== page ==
In Somalia’s population of 8 million people, there are reported to be roughly a thousand Christians, with potentially a few thousand more in the diaspora.

The Islamist Shabab civilian army, which controls a large part of southern Somalia, is dedicated to finding and killing all remaining Christians.

Christians attend mosques on Fridays to avoid creating suspicion. The Bible’s books are kept hidden. There are no gatherings, much less a congregation. Churches and cemeteries dedicated to the Catholic faith have been demolished.

Somalia Old Men

In 2007, the last nuns were expelled from Mogadishu, Somalia’s shattered capital. An old religious recluse who worked at a local medical clinic had been assassinated the year before. Somalis from the surrounding area are the main Christian devotees left. 

Taking and killing these Christians provides the Shabab with useful publicity, not least for instilling in its young warriors and suicide-planes the belief that the United States, the United Kingdom, Italy, the Vatican, Ethiopia, and Kenya are all “crusaders” attempting to convert Somalis to Christianity.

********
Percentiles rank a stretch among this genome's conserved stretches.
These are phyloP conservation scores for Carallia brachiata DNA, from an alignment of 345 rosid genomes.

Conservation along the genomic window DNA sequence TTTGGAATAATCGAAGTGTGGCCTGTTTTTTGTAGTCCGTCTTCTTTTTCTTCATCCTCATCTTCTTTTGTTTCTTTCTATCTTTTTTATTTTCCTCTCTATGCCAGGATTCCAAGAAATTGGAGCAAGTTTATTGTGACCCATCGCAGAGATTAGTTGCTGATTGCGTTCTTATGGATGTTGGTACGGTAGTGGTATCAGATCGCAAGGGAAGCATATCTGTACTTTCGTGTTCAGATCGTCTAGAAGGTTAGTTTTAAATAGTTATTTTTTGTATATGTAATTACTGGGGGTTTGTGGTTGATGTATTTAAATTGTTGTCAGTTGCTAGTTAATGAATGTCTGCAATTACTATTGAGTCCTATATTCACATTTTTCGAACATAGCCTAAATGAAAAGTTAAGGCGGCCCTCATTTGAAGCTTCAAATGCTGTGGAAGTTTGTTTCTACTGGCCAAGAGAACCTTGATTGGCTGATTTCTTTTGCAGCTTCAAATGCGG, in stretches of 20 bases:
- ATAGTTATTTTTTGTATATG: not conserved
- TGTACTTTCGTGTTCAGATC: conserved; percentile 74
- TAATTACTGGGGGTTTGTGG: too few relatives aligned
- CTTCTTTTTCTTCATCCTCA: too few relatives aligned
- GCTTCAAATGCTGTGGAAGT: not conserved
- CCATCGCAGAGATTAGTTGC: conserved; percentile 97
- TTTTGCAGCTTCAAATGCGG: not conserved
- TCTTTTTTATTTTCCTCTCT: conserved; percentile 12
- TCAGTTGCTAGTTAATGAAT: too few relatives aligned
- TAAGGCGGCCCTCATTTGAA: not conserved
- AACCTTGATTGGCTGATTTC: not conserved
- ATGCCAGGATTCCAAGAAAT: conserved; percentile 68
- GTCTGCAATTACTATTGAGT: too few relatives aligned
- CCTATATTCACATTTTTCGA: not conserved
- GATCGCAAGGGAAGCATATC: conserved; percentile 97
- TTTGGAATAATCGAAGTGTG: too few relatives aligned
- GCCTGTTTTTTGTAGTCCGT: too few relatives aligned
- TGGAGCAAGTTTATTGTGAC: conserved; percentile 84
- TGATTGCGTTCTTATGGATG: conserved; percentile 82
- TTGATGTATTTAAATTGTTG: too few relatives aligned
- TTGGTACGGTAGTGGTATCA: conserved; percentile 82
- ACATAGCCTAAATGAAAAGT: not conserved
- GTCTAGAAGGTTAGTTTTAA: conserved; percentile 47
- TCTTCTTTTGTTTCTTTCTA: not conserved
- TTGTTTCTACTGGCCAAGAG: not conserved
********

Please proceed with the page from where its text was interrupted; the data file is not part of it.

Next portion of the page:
The United Nations trails obnoxiously close behind.

Clearly, Israel is likewise working to defame Islam. Sheik Sharif Ahmed’s unstable transitional administration, whose authority stretches pitifully over the territory that the Shabab does not yet control, is unlikely to support any residents armed with a Bible. Despite his claims to balance, he supports a version of Sharia Law in which every Somali is born a Muslim and anyone who converts to another faith is forced to renounce their faith, which is punishable by death.

Several Somalis are often executed because they are Christians. Sometimes, jihadists just name people who they believe are striving for Ethiopian enlightenment with that moniker. 

In any case, there are a lot of fundamentalists. At least 13 persons from underground houses of worship have been assassinated in the last few months, according to Somali sources and Christian groups investigating Somalia from abroad. Evangelists had converted the majority of the Mennonites along the Juba River in southern Somalia.

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